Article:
First-person shooter

Call of Duty 4: Modern Warfare

In 2019’s Modern Warfare, a reimagining of Call of Duty 4: Modern Warfare from 2007, you’re taking control of SAS and CIA operatives as they aid rebel forces within the fictitious country of Urzikstan, which borders Russia and is fighting for its independence. A stash of chemical weapons has gone missing and must be located while an extremist Russian military faction is quelled.

Call of Duty is probably the foremost divisive mainstream gaming brand of all time; a gung-ho, partisan blockbuster combat romp selling us a vision of rough and prepared spec-ops superstars traveling the world with their guns and their competence, helping freedom fighters while killing rogue paramilitary groups, without pausing too long to think about the differences between them.

The story may be a pulpy, mashup of real-world proxy wars and brutal localized conflicts that panders to US sensibilities. Urzikstan might be Syria, it might be Afghanistan, it might be the Ukraine or Chechnya. It doesn’t matter. What matters is that tough men and ladies are putting their lives on the road in hidden, deniable ops where the principles are bent – which can include the odd crime.Call of Duty 4: Modern Warfare

The problem is, it’s fun and it’s rather well made. Modern Warfare looks astonishing, from the just about photorealistic cinematic sequences to the intricately detailed in-game environments: the desert towns, the town streets, the remote villas. Sometimes you only need to stop and admire the orange glint of the sun of a burned-out vehicle.

And this is often the simplest campaign since Call of Duty 4. From an incredibly tense raid on a terrorist stronghold in north London to a bloody siege on an embassy roof, it’s exciting and brilliantly paced. There are references to the series’ past, with particular moments – a helicopter raid during which you’re taking control of missiles from the air; a long-range sniper mission – which will remind veterans of classic missions Death from Above and every one Ghillied Up. there’s always some new high-tech toy to undertake or a fresh perspective on the battle in hand.

All the while, you concede that this is often a refined game made by a US studio, studying, and arguably excusing, American military and political methods. There has already been significant controversy surrounding the Highway of Death mission, which features the slaughter by the Russian military of escaping civilians but bears an in-depth resemblance to a real-life US-led action against retreating Iraqi military personnel in Kuwait in 1991, also later referred to as the Highway of Death. This switching of culprits has led to the game’s rating on review site Metacritic being bombed with negative comments from apparently Russian players.

True, the sport does attempt to muddy (or perhaps more accurately bloody) the waters of which side is sweet or bad, right or wrong. There are key Russian allies within the game who are crucial to your mission, and we’re encouraged to look at the most antagonist, Russian general Roman Barkov, as a rogue player, disowned by his country. At an equivalent time, we see western forces break the principles and commit ethical crimes which the player has got to decide whether to be a neighborhood of it. there’s tons of bluster about blurred lines and “fighting with gloves off”, but it just amounts to chatter within the wind before subsequent barnstorming set-piece.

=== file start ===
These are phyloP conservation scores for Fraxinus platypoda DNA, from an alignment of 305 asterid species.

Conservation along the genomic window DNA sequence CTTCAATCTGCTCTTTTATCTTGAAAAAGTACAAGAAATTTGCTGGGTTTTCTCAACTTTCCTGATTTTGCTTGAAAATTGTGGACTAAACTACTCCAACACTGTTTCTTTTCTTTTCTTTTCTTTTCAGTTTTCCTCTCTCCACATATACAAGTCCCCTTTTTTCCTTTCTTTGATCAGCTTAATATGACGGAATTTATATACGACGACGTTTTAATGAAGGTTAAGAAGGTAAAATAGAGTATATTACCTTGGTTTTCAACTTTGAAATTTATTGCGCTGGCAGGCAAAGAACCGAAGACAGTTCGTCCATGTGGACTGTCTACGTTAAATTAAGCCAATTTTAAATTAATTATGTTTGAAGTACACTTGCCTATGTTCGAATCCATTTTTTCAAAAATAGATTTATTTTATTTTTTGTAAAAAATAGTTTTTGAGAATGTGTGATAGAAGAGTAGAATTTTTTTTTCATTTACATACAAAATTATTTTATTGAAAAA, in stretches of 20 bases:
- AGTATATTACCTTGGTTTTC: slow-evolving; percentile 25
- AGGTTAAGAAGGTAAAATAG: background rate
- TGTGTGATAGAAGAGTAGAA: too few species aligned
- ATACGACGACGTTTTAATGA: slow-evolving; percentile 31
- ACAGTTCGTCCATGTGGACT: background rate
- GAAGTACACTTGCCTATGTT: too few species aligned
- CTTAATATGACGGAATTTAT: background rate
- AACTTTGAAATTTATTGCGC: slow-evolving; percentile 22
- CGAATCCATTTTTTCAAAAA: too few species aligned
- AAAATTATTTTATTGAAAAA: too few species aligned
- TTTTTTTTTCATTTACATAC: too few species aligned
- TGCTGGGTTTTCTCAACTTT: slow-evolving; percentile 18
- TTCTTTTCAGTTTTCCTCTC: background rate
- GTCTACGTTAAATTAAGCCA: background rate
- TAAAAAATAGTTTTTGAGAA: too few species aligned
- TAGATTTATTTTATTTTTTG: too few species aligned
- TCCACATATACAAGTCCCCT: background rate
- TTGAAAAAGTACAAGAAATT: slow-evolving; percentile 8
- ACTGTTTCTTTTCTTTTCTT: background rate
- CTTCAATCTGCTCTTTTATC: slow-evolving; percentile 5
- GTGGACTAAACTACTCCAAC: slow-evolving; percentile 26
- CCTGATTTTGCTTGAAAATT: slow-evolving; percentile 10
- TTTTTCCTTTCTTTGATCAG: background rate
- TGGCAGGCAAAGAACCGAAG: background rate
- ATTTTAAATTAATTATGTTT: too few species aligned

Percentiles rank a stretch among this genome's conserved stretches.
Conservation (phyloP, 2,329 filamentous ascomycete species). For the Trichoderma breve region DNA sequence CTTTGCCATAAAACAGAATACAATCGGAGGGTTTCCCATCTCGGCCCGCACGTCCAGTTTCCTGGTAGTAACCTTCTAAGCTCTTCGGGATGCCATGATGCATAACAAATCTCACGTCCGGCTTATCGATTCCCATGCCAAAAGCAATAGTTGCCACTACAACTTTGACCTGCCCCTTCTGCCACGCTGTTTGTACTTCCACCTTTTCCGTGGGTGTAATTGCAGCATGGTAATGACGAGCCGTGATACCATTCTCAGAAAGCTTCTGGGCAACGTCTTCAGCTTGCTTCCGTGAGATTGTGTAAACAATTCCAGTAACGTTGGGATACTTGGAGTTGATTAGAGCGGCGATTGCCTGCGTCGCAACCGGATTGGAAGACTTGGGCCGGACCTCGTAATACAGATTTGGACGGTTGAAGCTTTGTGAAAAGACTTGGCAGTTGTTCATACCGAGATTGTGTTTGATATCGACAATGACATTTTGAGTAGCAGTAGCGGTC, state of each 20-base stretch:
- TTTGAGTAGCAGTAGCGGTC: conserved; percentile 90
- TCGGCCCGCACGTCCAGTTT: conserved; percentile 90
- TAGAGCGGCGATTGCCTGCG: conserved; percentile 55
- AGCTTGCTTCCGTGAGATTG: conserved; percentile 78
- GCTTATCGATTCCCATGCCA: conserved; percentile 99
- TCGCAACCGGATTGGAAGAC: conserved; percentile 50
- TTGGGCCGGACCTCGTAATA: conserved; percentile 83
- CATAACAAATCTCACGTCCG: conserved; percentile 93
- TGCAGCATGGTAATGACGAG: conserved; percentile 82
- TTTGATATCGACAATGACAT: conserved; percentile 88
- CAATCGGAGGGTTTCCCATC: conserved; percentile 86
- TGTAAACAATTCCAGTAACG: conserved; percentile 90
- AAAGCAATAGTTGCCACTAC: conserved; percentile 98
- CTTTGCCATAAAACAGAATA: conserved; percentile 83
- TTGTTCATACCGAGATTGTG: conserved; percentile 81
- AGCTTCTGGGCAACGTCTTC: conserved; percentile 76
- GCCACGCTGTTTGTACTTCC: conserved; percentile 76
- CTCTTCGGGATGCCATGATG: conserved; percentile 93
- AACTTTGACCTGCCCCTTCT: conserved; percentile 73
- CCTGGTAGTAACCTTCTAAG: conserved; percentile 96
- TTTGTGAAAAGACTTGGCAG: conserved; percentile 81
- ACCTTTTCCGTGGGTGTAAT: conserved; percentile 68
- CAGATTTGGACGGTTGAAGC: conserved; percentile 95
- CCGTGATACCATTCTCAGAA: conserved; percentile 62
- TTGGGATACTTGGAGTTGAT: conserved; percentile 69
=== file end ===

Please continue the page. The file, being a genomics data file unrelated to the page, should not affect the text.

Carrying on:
Meanwhile, within the multiplayer section of the sport, where players fight each other during a range of team-based pursuits, some long-term fans have complained about the new maps, which are more naturalistic in design than the previous Call of Duty online maps, which work like little purpose-built sports arenas of death. There are more places to camp and to snipe from, so players need to be more guarded, slowing the pace.

Yet the ridiculously chaotic Ground War mode, which pits two teams of 32 players against each other on a large map with armored vehicles and helicopters, is exhilarating if wildly unpredictable, while the more contained mode Gunfight has teams of two competing in very small areas with a range of weapons. This is tense, highly controlled multiplayer action – not quite up there with Counter-Strike for tactical purity but as close as Call of Duty is ever likely to get.

Can we enjoy Call of Duty: Modern Warfare without being revolted by or sucked into its skewed, cliche-ridden interpretation of geopolitics and asymmetrical warfare? We have, after all, had many years of the Hollywood-military complex selling us smartly packaged, exciting thrillers such as Black Hawk Down, Hurt Locker, and Act of Valor, all of which have been questioned for their depiction of US military actions. The Liam Neeson movie Taken is an awful analysis of human trafficking but an amazing mainstream thriller.

Call of Duty 4: Modern Warfare

Call of Duty Modern Warfare, meanwhile, is a slickly produced, well constructed military shooter filled with thrilling set-pieces and moments of fraught tension. It’s also a good run-and-gun online shooter, which wants to bring something fresh to the way online team-based competition works in this genre but isn’t quite there yet – new maps will inevitably follow.

If you tire of the online auction, there is always the campaign to replay at a higher difficulty level. A new “realism” mode takes the challenge up to the max, removing all the on-screen information so you have to rely on memory and your senses to know if you’re about to run out of ammo or if a grenade has just rolled up alongside your cover point. This mode brings a whole new dimension of heart-in-the-mouth suspense, completely changing the face and complexion of the action. Despite yourself, you are dragged into the fray again.

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